About Depression in Older Adults

Symptoms and treatments to beat something more than just "the blues"

According to the American Psychological Association, depression is one of the most prevalent mental disorders among the elderly, while the Centers for Disease Control and Prevention estimate that up to 13.5 percent of older adults experience depression. If you or a loved one is feeling depressed, it's important to recognize the common symptoms of depression, its risks, and the options for treatment.

Symptoms of depression in older adults

Unfortunately, depression in older adults often goes untreated because people assume that feeling "down" is a normal part of aging. According to the National Alliance on Mental Illness and the CDC, the symptoms of depression in older adults may include:

  • Loss of appetite
  • Loss of energy
  • Confusion
  • Withdrawal from social situations
  • Vague and persistent complaints of pain
  • Trouble sleeping
  • Irritability
  • Weight loss
  • Delusions or hallucinations
  • Abnormally demanding behavior
  • Abnormally slow movements
  • Loss of interest in pleasurable activities
  • Feelings of worthlessness, guilt, hopelessness and/or helplessness
  • Difficulty concentrating
  • Thoughts of suicide

Depression may coincide with other health problems

In many cases, depression in older adults occurs simultaneously with other serious conditions like diabetes, cancer, Parkinson's disease, stroke and heart disease. Often, depression can delay recovery from these illnesses. It's important to understand that depression should be treated, and is not just a normal accompaniment to physical illness.

Depression in older adults and the risk of suicide

Statistics from the National Institutes of Health state that older adults account for a disproportionately high percentage of suicide deaths. Although people 65 and older make up about 12 percent of the U.S. population, they accounted for 16 percent of suicides in 2004.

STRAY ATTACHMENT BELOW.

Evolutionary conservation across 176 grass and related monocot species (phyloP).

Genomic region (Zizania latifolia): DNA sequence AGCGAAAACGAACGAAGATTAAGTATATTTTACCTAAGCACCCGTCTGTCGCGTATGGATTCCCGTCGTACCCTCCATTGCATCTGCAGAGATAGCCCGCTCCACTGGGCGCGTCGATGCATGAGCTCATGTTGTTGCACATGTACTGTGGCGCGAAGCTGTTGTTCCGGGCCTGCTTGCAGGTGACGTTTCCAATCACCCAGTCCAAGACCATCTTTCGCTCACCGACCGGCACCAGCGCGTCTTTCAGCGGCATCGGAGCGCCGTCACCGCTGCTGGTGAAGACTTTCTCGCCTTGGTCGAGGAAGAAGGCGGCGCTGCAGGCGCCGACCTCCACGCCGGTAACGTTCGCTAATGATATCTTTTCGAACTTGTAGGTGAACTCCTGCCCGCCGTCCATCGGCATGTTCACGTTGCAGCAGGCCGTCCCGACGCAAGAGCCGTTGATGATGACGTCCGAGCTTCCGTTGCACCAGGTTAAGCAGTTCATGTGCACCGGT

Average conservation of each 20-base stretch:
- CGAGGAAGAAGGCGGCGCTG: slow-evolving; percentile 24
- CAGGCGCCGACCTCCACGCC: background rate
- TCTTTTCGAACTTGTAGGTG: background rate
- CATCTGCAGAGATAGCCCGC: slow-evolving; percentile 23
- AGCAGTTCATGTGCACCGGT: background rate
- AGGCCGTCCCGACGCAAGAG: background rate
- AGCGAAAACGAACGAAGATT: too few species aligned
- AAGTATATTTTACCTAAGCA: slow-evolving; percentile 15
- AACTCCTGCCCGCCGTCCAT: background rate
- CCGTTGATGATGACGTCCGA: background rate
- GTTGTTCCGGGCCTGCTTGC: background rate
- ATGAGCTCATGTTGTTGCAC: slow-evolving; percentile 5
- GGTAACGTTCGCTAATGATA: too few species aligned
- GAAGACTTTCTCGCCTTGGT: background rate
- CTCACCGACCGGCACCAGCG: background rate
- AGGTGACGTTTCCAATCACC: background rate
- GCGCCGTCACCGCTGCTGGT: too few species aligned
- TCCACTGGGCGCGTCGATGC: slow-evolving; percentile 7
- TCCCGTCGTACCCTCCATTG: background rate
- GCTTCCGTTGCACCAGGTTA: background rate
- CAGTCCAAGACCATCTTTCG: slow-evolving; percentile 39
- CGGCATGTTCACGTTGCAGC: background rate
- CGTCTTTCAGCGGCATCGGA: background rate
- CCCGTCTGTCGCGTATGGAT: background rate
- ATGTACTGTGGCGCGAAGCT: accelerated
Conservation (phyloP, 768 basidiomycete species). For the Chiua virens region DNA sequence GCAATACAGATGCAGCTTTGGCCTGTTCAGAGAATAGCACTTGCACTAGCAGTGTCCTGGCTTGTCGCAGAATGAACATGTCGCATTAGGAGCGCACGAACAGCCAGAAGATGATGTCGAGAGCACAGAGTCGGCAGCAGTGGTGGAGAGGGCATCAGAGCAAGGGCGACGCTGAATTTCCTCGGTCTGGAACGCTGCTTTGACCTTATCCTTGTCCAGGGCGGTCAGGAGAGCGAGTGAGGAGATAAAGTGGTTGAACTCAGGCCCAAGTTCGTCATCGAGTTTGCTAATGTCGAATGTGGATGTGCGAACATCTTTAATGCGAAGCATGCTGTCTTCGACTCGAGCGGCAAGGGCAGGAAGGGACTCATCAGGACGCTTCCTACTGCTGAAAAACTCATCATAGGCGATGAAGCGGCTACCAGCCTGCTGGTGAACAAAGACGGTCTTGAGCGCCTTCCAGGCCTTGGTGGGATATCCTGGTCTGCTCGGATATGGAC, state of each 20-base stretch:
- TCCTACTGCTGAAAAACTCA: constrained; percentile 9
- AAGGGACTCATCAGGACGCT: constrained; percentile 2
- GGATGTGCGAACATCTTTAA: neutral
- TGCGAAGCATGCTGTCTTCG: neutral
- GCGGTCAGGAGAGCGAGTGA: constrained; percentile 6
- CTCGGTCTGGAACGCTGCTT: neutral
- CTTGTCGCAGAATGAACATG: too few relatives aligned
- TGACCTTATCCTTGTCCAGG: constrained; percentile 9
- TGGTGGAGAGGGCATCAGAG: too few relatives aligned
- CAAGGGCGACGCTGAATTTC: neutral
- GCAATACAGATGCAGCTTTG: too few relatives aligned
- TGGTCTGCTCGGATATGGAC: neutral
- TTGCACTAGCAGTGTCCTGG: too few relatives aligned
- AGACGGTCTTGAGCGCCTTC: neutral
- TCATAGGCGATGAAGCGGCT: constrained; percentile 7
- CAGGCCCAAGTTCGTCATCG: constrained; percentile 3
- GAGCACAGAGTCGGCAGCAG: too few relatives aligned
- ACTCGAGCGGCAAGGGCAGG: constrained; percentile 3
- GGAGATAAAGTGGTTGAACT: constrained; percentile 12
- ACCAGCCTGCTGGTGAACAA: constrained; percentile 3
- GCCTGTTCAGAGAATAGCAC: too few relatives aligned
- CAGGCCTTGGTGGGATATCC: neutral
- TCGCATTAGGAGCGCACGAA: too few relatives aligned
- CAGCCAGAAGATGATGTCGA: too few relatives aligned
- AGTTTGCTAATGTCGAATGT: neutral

Treating depression through therapy

Studies published in the Journal of the American Medical Association have shown certain kinds of psychotherapy to be effective in treating depression in older adults. Psychotherapy involves meeting with a trained health professional to work through feelings of depression and suicidal thoughts. The course of treatment varies according to the individual, but psychotherapy typically focuses on identifying and minimizing the factors that cause or exacerbate depression, as well as teaching important coping techniques.

Medicating depression in older adults

Antidepressant medications directly affect neurotransmitters in the brain, and can often help alleviate depression. Since people interact differently with antidepressants, your doctor may have you try several types before finding the one that works best for you. While research in depression is ongoing, some studies have shown that medication combined with therapy is the most effective treatment for depression.

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